Abraham Lincoln

Spread the love
  • 2

Abraham Lincoln was born on February 12, 1809 – and deceased on April 15, 1865. He was one of the Great Politician of America. As well as one of the most respected and beloved personalities. He was the 16th president of the United State of America. His parents were illiterate but they give him one of the best lesson to be humble and that’s why he become one of the Great personality of America.

At starting he was running a shop and later on become 16th President of America. He was self educated and become a lawyer.

Signature of Abraham Lincoln Signature of Abraham Lincoln
QuotesAbraham Lincoln
1Character is like a tree and reputation like a shadow. The shadow is what we think of it; the tree is the real thing.
2You can fool all the people some of the time, and some of the people all the time, but you cannot fool all the people all the time.
3Most folks are as happy as they make up their minds to be.
4Be sure you put your feet in the right place, then stand firm.
5I am not bound to win, but I am bound to be true. I am not bound to succeed, but I am bound to live by the light that I have. I must stand with anybody that stands right, and stand with him while he is right, and part with him when he goes wrong.
6If there is anything that a man can do well, I say let him do it. Give him a chance.
7Sir, my concern is not whether God is on our side; my greatest concern is to be on God’s side, for God is always right.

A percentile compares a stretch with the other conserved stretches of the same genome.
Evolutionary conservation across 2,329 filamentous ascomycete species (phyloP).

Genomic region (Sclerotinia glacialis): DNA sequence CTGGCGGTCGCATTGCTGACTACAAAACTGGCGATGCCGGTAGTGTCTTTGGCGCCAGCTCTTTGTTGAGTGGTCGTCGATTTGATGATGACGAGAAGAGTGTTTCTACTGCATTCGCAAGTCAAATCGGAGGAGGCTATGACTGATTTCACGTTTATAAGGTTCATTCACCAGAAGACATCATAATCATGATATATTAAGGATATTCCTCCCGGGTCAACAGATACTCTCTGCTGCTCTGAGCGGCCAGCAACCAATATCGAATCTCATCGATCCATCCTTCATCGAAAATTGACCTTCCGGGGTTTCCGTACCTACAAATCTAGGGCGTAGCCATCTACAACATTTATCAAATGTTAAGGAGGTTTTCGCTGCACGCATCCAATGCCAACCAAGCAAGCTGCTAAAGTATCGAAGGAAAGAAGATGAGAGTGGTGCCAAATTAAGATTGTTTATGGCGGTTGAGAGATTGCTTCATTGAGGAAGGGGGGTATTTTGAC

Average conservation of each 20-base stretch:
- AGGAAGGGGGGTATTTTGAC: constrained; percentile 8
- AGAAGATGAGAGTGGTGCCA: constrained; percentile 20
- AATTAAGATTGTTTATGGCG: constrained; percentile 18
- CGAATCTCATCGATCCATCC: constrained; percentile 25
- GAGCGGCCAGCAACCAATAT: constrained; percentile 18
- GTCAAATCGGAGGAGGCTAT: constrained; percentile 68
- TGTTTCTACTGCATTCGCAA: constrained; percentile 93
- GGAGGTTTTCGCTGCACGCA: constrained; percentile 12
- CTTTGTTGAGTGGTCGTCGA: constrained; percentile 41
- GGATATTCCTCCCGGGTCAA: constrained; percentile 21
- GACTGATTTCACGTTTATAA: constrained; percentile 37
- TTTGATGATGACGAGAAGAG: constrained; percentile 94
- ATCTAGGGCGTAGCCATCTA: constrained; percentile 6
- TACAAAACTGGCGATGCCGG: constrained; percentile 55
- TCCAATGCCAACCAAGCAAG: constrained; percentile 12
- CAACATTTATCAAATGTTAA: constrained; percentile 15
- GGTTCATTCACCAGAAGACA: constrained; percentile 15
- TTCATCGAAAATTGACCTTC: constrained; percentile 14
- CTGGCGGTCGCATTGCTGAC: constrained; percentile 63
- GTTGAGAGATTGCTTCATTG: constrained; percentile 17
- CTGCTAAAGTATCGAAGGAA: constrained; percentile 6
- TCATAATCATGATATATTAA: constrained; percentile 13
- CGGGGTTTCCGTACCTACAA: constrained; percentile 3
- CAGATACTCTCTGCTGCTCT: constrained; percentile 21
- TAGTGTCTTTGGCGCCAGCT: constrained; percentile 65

8I like to see a man proud of the place in which he lives. I like to see a man live so that his place will be proud of him.
9We the people are the rightful masters of both Congress and the courts, not to overthrow the Constitution but to overthrow the men who pervert the Constitution.
10Give me six hours to chop down a tree and I will spend the first four sharpening the axe.
11For my part, I desire to see the time when education – and by its means, morality, sobriety, enterprise and industry – shall become much more general than at present, and should be gratified to have it in my power to contribute something to the advancement of any measure which might have a tendency to accelerate the happy period.
12The philosophy of the school room in one generation will be the philosophy of government in the next.
13My great concern is not whether you have failed, but whether you are content with your failure.
14I do not think much of a man who is not wiser today than he was yesterday.